While President Barack Obama, speaking to students about alternative energy recently, talked about incentives for large companies to up their game on energy efficiency.
Every year billions of dollars--our tax dollars--in incentives are given to companies that pay little or no taxes of their own, in an effort to boost their businesses.
It is an ever-increasing practice business and government uses, at our expense. The benefit of tax incentives is often times touted as a benefit to consumers, but often times it isn't. Any perk for consumers is minuscule compared with the monetary gains businesses and politicians enjoy by the practice.
I can't help but wonder, what about the little guy? We should be so fortunate...
Recently, my husband and I were promised an Energy Star Appliance Rebate--$225 for the purchase of an energy-efficient washing machine. We spent a little more than we wanted to, but were lured in by the promise of the government-promised rebate.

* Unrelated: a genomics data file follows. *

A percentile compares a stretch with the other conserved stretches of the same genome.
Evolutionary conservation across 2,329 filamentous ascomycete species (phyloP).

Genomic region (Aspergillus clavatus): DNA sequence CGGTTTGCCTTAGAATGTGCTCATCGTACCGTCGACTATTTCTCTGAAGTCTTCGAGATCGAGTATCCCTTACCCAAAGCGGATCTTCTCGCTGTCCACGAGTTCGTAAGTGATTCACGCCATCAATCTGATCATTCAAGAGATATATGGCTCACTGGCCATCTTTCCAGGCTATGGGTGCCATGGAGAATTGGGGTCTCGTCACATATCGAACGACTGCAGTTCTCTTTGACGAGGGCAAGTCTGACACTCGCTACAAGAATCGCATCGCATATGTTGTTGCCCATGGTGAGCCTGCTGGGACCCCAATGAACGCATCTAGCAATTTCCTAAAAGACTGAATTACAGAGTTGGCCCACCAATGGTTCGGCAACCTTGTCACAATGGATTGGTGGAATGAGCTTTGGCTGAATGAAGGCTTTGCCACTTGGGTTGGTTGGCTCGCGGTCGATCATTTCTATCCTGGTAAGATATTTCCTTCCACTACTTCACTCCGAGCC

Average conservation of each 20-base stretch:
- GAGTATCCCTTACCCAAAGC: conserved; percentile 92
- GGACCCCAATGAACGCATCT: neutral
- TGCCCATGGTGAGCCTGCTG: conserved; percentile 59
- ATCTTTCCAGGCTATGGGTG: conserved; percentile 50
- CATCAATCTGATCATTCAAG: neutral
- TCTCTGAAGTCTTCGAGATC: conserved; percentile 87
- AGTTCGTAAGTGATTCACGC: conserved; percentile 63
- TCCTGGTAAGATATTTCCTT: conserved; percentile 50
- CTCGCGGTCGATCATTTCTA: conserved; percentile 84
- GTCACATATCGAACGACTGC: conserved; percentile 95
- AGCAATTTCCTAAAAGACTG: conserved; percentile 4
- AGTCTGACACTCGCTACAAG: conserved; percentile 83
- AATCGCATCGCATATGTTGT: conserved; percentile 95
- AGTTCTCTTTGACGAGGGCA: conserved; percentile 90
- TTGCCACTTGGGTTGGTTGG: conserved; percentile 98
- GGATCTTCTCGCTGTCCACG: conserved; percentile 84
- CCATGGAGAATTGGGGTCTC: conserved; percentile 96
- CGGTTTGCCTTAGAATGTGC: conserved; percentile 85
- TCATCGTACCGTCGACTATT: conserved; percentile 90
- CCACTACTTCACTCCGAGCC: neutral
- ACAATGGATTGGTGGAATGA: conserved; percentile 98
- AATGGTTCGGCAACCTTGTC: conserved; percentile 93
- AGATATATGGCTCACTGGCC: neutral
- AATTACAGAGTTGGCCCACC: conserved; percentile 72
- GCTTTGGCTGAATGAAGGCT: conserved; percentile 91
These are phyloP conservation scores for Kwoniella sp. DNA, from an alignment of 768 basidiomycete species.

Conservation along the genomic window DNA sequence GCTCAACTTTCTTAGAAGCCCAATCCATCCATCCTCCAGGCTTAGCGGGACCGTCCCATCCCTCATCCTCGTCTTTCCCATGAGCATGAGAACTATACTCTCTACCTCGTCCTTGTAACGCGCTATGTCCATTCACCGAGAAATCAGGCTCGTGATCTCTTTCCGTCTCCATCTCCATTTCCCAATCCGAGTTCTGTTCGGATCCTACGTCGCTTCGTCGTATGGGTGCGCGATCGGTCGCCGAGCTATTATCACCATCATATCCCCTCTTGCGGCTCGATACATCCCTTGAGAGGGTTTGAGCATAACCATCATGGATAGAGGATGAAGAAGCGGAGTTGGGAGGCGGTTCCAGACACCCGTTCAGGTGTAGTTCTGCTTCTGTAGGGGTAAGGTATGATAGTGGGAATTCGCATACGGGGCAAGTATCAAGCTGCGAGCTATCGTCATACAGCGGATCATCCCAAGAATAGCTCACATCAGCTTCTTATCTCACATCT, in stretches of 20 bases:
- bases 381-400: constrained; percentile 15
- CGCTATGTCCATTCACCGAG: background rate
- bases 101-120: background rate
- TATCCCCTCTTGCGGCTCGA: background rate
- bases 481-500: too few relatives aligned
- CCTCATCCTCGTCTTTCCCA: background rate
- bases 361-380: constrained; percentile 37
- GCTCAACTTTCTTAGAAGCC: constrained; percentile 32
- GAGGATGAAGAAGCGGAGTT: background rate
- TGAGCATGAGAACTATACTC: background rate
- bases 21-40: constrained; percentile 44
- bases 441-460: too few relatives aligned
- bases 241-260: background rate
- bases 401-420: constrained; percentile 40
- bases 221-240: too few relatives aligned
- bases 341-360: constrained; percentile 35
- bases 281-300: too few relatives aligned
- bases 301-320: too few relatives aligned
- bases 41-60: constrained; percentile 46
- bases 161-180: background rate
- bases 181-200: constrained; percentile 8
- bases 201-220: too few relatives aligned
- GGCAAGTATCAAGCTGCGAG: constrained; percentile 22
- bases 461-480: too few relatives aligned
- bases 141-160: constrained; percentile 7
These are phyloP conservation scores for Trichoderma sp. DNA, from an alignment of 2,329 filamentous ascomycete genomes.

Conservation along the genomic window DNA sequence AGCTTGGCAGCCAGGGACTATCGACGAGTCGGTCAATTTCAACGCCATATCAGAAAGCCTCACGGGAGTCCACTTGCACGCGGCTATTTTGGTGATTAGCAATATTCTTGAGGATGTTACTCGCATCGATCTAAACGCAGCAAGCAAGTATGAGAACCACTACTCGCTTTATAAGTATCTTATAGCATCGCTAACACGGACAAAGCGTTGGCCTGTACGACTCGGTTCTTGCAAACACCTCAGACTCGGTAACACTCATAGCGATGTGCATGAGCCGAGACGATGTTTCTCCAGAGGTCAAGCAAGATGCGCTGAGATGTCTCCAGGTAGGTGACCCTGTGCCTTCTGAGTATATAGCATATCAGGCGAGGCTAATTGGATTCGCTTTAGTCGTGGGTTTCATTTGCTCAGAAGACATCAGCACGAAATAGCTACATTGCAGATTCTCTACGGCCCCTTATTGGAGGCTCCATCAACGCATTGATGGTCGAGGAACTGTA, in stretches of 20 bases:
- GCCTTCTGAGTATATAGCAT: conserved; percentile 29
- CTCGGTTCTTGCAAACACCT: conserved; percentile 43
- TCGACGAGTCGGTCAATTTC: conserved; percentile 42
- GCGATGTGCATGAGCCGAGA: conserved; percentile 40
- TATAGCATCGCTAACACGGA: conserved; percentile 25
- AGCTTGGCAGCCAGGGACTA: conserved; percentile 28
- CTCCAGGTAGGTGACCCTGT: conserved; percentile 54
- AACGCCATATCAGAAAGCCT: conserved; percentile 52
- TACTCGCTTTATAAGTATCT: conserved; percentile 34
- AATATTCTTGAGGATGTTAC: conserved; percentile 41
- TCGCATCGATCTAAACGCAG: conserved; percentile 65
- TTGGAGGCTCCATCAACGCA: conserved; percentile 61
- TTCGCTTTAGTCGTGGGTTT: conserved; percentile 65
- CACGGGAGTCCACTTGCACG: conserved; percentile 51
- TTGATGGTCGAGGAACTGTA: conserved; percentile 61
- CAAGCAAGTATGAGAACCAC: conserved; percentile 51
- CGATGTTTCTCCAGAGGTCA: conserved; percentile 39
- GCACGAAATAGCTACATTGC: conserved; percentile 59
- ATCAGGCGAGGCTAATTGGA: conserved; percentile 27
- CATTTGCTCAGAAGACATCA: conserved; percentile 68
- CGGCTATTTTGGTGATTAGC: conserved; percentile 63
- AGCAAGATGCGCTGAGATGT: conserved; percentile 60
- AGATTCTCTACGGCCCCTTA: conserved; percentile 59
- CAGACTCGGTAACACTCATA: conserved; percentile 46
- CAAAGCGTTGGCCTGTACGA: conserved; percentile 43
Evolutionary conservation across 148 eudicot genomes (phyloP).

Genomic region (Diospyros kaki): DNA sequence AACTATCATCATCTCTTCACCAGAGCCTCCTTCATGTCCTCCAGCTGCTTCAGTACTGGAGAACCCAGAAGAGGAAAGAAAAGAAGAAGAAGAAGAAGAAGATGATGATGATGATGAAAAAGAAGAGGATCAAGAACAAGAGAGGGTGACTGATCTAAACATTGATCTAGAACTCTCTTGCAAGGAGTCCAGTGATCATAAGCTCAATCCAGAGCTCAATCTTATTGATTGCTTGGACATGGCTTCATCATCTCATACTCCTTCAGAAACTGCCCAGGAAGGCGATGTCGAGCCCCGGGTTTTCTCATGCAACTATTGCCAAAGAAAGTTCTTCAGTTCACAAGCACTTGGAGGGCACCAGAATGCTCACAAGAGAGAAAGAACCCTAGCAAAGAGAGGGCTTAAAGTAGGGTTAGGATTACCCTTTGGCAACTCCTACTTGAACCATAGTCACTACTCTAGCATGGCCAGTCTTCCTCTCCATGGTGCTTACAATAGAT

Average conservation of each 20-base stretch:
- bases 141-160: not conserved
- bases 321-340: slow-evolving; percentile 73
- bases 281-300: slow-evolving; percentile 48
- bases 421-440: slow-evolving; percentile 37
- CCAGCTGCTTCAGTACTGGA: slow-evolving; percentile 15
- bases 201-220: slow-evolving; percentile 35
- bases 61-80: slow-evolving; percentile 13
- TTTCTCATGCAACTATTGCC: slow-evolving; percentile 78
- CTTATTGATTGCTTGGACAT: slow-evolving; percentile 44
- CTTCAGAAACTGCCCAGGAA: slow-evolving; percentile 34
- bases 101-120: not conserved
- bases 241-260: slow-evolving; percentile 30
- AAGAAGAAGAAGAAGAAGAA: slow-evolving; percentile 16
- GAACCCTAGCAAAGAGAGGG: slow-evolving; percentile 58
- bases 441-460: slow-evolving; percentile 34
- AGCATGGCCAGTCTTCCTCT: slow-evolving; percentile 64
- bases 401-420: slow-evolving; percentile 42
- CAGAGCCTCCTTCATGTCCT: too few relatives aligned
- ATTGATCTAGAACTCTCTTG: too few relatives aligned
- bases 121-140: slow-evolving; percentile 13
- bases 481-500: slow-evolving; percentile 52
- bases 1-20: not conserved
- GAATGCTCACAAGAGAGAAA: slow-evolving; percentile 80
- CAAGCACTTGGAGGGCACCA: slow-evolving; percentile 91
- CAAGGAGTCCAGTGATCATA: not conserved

I have begun to believe that all rebates are a scam. I can't recall the last time one actually paid as advertised.
Despite this being a government rebate, this one didn't deliver either. I thought a government rebate might be different. It wasn't!
Like the billion-dollar grants given big business, this rebate was an incentive to cut household energy costs. It was offered by the Obama administration and distributed by the states, and as we learned, sub-contracted to an outfit in another state.
We purchased our GE front-loading washer and matching dryer. We had been using a 30-year old pair--also a GE. We were very happy with the performance of the brand. Our machines were old, but still functional. They did not need to be replaced and we did consider waiting. But our decision was swayed when we learned the ones we wanted were on sale and there was a rebate being offered. We did something we haven't done since we retired; we purchased the appliances with a credit card. The decision to use a credit card was a difficult one.
Several months later, when we didn't receive the rebate, my husband contacted the Michigan company charged with handling the rebates for the State of Arkansas. He was told that we didn't qualify because we didn't write the serial number of the old washer on the application form and we didn't include the sales receipt. Also, it would do no good to reapply because the money had all been spent. Out of luck, was the way he put it.
My husband, who filled out the paperwork distinctly recalls the form said the old serial number wasn't necessary. The sales receipt was stapled to the form.
Is our government now involved in bait and switch?